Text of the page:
MedicalResearch.com Interview with:
Mohamed Boutjdir, PhD, FAHA
Director of the Cardiovascular Research Program
VA New York Harbor Healthcare System
Professor, Depts of Medicine, Cell Biology and Pharmacology, State University of New York Downstate Medical Center and
NYU School of Medicine, New York, NY
Medical Research: What is the background for this study? What are the main findings?
Dr. Boutjdir: Patients with autoimmune diseases including Sjogren’s syndrome, systemic lupus erythematosus and other connective tissue diseases who are seropositive for anti-SSA/Ro antibodies may present with corrected QTc prolongation on the surface ECG. This QTc prolongation can be arrhythmogenic and lead to Torsades de Pointes fatal arrhythmia.
In our study, we established for the first time an animal model for this autoimmune associated QTc prolongation that is reminiscent of the clinical long QT2 syndrome. We also demonstrated the functional and molecular mechanisms by which the presence of the anti-SSA/Ro antibodies causes QTc prolongation by a direct cross-reactivity and then block of the hERG channel (Human ether-a-go-go-related gene). This hERG channel is responsible for cardiac repolarization and its inhibition causes QTc prolongation. We were able to pinpoint to the target epitope at the extracellular pore forming loop between segment 5 and segment 6 of the hERG channel.
Medical Research: What should clinicians and patients take away from your report?
Dr. Boutjdir: QT prolongation has been attributed to either a congenital origin resulting from ion channel mutations or an acquired origin generally resulting from QT-prolonging drugs. Patients with QTc prolongation are prone to complex ventricular arrhythmias, including Torsade de Pointes, syncope, and sudden death. Here, we propose a novel form of acquired QT prolongation of autoimmune origin induced by anti-SSA/Ro antibodies. QTc prolongation associated with anti-SSA/Ro antibodies per se may confer an increased risk for developing ventricular arrhythmias and represents an additional risk factor for patients with drug-induced or congenital QTc prolongation.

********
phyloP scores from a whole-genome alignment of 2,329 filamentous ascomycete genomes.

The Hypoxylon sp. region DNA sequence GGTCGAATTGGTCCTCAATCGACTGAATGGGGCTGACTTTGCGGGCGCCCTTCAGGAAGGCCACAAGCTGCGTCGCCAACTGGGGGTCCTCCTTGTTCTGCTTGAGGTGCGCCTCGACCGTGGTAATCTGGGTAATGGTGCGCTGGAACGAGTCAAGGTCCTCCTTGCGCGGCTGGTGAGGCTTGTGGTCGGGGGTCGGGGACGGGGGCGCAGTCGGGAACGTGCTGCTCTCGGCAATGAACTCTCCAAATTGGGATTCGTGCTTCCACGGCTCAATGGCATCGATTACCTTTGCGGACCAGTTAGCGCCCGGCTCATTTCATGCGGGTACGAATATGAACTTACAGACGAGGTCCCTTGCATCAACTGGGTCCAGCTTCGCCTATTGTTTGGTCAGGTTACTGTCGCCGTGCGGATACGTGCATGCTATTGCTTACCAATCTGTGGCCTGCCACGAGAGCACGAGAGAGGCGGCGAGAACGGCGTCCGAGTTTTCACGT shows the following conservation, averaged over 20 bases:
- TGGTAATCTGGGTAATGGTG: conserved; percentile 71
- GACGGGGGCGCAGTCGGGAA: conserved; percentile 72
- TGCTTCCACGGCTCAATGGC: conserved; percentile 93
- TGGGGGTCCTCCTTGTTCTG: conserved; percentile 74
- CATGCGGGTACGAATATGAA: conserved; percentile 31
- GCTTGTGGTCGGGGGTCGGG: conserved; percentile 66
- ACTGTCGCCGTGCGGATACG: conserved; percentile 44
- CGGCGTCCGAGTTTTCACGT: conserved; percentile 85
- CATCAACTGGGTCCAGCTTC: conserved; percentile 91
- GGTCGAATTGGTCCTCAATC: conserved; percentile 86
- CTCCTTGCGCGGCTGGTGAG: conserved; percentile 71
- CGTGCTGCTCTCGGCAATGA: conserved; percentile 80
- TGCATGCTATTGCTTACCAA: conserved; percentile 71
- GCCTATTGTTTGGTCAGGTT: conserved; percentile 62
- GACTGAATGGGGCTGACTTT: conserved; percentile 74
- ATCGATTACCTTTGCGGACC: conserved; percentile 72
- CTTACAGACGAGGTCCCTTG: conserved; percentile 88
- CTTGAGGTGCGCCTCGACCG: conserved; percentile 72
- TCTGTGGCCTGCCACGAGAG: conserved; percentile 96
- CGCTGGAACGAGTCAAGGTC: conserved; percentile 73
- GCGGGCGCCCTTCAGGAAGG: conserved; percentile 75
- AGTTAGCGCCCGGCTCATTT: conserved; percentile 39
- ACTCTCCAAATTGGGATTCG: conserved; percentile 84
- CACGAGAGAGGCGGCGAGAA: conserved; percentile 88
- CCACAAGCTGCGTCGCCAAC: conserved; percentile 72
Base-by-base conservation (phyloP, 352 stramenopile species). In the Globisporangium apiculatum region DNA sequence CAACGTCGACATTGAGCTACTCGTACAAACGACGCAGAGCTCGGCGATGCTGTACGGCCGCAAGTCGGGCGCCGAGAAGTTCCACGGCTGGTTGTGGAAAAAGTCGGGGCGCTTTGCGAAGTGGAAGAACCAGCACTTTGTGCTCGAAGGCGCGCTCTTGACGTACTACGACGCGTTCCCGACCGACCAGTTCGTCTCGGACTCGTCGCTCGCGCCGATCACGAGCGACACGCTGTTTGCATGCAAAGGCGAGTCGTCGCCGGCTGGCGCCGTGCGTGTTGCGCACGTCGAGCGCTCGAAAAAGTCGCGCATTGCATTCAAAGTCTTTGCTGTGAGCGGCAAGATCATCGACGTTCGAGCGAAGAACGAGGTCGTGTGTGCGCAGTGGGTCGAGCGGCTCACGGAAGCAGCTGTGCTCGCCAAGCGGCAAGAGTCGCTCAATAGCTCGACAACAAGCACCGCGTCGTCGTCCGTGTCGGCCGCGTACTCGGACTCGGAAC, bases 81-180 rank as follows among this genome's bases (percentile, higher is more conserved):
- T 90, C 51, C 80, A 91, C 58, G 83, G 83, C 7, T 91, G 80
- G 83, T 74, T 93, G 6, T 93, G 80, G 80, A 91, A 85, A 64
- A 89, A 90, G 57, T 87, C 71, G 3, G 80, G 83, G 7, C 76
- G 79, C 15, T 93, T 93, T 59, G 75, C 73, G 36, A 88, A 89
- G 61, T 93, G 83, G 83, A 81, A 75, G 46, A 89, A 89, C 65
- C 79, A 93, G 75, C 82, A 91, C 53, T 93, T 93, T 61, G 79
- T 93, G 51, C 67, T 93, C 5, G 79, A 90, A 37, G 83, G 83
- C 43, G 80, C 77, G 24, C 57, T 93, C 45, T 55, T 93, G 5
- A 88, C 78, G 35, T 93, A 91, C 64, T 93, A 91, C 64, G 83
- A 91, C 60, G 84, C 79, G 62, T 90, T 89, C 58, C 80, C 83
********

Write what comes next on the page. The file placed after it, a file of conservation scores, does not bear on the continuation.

The finding from the present study supports the recommendations that adult patients with anti-Ro antibodies may benefit from routine ECG screening for QTc prolongation and that those already identified with anti-Ro antibodies associated QTc prolongation should receive counseling, including education about avoiding drugs and other conditions known to prolong the QT interval.
Medical Research: What recommendations do you have for future research as a result of this study?
Dr. Boutjdir: Large multicenter clinical trials with thousands of patients with autoimmune diseases are warranted to confirm or infirm whether the anti-SSA/Ro antibodies are associated with QTc prolongation and under which circumstances. Similarly, the molecular mechanisms underlying the absence of QTc prolongation in certain cohorts of patients despite the presence of anti-SSA/Ro antibodies need be elucidated.
Yue, M. Castrichini, U. Srivastava, F. Fabris, K. Shah, Z. Li, Y. Qu, N. El-Sherif, Z. Zhou, C. January, M. M. Hussain, X.-C. Jiang, E. A. Sobie, M. Wahren-Herlenius, M. Chahine, P.-L. Capecchi, F. Laghi-Pasini, P.-E. Lazzerini, M. Boutjdir. Pathogenesis of the Novel Autoimmune-Associated Long QT Syndrome. Circulation, 2015; DOI: 10.1161/CIRCULATIONAHA.115.009800
Mohamed Boutjdir, PhD, FAHADirector of the Cardiovascular Research Program (2015). Autoimmune Antibodies Can Lead To EKG Abnormalities and Ventricular Arrhythmias